Following Our Bliss: How the Spiritual Ideals of the Sixties Shape Our Lives Today

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Books by Don Lattin

Don Lattin is one of the most experienced and savvy observers of contemporary religion, having astutely covered modern spiritual mores for the San Francisco Chronicle and the San Francisco Examiner for two decades. His latest book is a worthwhile, thought-provoking work, despite its failure to deliver in one important respect. The book is divided into four parts. Its chapters examine the Esalen Institute, the highly influential human potential center on the coast of Central California; a group of men ordained as Catholic priests in only five of 15 were still priests 20 years later ; and the Course in Miracles phenomenon.

The book contains much terrific reporting, captivating storytelling, and enjoyable reading. But after a few chapters, you notice that while Lattin is in the milieu on which he is reporting, he seems not to be of it. Obliged by his responsibilities as a journalist to remain at some distance from his subjects, he doesn't evince much empathy for their motivations or all-too-human frailties.

But the larger disappointment is that Lattin never really delivers on the promise of his subtitle. He rightly points out that the '60s are too easily maligned but doesn't show how the values articulated and championed in that tumultuous, idealistic era still animate contemporary life. He does note that the sexual-liberation movement led to among other things the ordination of women, but overall there is a sense that all the exploration and barrier-busting of the '60s amounted to little in the way of enduring importance.

For example, in his too-brief concluding chapter, he writes that yoga has become "a lifestyle choice, more like going to the gym than to the ashram. Indeed, as Lattin finally observes, "Now, more than ever, we need to remember that 'the Sixties' was about keeping hope in the world and faith in ourselves.

Poses by Anatomy. Poses by Level. The Yoga for You. Types of Poses. So enjoy reading this if you want a good understanding further than the Harvard club of how members go on during that period, but his vision is pretty myopic: Ken Kesey, very cursory information about communes, Ram Das, and Richard Alpert, as well as antics they all get involved with.

This could have been a milestone book on how Joseph Campbell's follow your bliss comment got blown into serious narcissism that our society is now believing is spiritual; its not at all what Joseph said, but what we want to believe. I am still not finished with this, but find it does not mesh up with the research work and time I have spent on "New Thought".


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This falls pretty short. There are plenty of bright spots, anecdotes, and observations in this book that make it an extremely worthwhile read for anyone interested in how religion in American public life changes during this period. It could stand by itself as a very perceptive essay in the likes of Harper's or the Atlantic.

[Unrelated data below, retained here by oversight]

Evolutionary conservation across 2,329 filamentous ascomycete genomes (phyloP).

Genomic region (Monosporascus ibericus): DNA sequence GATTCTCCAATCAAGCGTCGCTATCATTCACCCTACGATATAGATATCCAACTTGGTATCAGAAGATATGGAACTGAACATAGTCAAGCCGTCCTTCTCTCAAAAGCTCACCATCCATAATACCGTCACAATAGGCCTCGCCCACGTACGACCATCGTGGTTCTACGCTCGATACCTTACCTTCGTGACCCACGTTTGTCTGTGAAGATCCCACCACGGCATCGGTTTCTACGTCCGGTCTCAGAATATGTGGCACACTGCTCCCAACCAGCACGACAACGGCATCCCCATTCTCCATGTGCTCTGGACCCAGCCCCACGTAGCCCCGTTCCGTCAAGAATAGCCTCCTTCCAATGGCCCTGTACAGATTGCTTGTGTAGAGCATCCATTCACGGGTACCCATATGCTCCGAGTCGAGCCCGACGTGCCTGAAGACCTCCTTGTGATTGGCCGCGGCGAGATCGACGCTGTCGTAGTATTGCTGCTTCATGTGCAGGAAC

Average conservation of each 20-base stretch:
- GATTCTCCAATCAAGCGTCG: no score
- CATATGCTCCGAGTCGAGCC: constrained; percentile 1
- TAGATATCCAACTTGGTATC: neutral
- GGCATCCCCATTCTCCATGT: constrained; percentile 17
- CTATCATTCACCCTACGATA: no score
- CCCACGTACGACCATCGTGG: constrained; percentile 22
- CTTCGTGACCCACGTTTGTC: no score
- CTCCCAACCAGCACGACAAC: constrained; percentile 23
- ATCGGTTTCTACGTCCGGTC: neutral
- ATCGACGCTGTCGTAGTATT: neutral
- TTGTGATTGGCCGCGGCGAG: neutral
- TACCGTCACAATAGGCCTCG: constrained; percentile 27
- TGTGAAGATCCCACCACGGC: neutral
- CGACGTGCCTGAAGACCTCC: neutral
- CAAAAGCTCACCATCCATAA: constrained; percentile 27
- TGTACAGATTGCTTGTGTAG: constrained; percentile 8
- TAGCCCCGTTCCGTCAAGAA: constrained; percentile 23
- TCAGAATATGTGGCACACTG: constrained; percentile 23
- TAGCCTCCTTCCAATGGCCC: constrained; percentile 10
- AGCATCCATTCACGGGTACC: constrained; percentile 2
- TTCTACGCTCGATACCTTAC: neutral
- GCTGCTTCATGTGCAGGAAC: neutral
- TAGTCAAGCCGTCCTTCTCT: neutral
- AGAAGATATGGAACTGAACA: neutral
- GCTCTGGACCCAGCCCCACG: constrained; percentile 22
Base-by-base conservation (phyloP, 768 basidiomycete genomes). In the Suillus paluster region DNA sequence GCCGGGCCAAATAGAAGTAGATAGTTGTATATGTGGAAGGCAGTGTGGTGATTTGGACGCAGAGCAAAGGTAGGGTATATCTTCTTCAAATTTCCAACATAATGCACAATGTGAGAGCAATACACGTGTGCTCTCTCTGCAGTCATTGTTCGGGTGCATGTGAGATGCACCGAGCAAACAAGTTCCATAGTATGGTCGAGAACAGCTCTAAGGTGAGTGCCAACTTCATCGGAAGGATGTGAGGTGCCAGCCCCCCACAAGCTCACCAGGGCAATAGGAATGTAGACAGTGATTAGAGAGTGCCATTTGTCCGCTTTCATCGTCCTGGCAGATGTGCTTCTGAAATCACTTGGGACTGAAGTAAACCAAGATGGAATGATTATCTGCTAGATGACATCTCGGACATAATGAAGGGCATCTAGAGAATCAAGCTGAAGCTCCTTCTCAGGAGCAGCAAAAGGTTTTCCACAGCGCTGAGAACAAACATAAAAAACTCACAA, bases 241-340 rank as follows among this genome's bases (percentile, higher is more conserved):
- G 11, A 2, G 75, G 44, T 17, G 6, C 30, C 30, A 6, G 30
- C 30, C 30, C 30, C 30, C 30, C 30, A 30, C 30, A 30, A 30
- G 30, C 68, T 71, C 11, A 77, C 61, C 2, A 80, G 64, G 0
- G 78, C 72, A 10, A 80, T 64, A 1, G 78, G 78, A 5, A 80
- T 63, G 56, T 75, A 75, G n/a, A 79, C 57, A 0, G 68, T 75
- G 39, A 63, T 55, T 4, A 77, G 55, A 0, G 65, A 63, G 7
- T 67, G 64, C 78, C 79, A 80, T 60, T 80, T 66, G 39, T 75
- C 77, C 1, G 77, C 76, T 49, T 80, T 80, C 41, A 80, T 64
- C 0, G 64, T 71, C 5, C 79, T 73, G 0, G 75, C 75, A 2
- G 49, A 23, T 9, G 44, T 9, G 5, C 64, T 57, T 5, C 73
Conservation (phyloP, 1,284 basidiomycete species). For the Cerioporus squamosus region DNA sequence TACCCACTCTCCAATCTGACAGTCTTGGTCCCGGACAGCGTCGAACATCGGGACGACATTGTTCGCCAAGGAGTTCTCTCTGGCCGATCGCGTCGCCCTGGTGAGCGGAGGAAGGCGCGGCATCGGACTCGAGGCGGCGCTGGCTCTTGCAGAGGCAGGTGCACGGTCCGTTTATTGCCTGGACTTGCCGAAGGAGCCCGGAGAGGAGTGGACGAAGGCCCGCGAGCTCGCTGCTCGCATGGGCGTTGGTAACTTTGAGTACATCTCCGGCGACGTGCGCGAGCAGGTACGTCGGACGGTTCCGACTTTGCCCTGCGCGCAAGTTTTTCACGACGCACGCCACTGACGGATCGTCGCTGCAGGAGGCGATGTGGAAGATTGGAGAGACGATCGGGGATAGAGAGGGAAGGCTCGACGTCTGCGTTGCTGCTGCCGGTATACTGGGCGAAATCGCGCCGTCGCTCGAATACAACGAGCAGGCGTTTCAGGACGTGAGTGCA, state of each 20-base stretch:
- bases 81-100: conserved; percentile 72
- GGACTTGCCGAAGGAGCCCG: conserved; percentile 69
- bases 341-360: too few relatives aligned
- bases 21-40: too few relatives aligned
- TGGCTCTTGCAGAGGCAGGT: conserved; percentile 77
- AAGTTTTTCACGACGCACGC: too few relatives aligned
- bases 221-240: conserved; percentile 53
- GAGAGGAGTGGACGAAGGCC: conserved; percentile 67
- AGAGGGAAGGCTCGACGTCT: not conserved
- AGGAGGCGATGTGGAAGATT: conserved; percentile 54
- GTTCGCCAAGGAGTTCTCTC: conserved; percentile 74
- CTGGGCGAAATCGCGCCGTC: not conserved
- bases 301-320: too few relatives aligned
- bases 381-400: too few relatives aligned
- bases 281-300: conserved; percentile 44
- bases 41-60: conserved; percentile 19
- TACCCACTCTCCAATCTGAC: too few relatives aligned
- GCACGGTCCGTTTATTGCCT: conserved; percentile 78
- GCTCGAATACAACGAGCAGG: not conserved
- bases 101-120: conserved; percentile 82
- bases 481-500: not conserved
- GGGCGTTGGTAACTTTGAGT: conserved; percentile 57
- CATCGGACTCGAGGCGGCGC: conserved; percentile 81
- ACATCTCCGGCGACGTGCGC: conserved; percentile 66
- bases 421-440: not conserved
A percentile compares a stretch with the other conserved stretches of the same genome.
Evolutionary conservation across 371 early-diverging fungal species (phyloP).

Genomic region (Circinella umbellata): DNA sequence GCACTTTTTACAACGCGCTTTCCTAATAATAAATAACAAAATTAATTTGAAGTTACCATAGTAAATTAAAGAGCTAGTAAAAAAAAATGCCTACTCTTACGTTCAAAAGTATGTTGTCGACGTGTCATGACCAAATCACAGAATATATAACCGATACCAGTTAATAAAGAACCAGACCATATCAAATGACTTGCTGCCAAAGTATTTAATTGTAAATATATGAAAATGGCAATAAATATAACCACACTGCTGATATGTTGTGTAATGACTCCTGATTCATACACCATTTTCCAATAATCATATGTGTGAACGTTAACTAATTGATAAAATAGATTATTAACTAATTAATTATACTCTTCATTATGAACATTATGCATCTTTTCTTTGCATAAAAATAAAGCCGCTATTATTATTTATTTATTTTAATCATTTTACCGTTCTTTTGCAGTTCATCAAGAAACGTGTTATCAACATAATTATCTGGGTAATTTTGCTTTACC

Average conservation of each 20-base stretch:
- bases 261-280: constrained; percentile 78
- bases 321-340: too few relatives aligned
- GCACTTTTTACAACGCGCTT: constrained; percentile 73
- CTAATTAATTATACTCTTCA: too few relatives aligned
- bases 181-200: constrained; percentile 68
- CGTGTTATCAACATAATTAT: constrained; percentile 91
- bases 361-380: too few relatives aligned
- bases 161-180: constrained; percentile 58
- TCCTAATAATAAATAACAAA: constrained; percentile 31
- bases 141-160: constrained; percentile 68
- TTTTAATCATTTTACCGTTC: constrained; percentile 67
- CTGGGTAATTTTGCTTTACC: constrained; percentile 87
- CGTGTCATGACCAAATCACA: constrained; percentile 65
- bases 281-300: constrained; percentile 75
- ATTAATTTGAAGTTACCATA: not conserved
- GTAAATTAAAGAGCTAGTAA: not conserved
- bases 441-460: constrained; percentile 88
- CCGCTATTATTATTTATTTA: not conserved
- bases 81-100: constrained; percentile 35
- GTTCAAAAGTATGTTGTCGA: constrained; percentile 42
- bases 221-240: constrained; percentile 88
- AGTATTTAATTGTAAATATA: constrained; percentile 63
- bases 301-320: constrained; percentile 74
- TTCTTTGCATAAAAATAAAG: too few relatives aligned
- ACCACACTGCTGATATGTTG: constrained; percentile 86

Other bright spots were the origins of Esalen, the turmoil of the Catholic Church and the narratives of those who grew up in communes. These chapters were insightful and touching. The book was originally published in so has about 13 years of catching up to do. Also, many of the socially progressive goals that were rooted in the s have become increasingly more established rights of minorities, reproductive health, marriage rights, etc.

Books: Exploring the spiritual legacy of the '60s

The story he traces, though, is not over. Jan 21, Liam rated it really liked it. It is not just a matter of how he preached or changed, but how he moved, held his hands, handled the censer. What choice did he make among the vestments. I really really liked the book. Learned tons. Liked what the Author had to say.

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It was a wonderful read. Definitely will reread this book in the future and probably many times.

Following Our Bliss: How the Spiritual Ideals of the Sixties Shape Our Lives Today

I am obsessed with anything that has to do with the 60's, 70's subculture and that whole era. Nov 30, Keets rated it really liked it. Lattin takes an interesting look at many of the spiritual and cultural aspects of the s and looks at their legacies over time. Super interesting read.

View all 4 comments. Katy rated it really liked it Jun 21, Grace Galie rated it liked it Jan 17, Tina Schermer-Sellers rated it liked it Mar 07, Melody Richardson rated it really liked it Dec 16, Emily rated it it was amazing Oct 10, Colleen rated it it was amazing Nov 09, Ron rated it really liked it Mar 20, Carolyn Severance rated it liked it Jan 01, Kevin rated it liked it Feb 09, Ultra Red rated it it was amazing Apr 29, Paul Lenda rated it liked it Feb 27, Mandy Lyons rated it liked it Aug 12, Thomas Van Duyne rated it really liked it Apr 18, Kathleen Kosiec rated it really liked it Sep 29, Emily Crow rated it liked it Aug 16, Susan rated it liked it Jun 23, Christina rated it it was amazing Nov 21, Mel rated it really liked it Mar 11, It even reached my small Arizona town, where I tried to wear a black armband to school to protest the Vietnam War.

My mother made me take it off before the bus came.


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  • Mom did let me buy a peace sign pin that I wore frequently. I still have it. In his book Following our Bliss , longtime San Francisco Chronicle religion reporter Don Lattin draws from his years of experience as an observer of spiritual ferment in the highly charged California religious climate.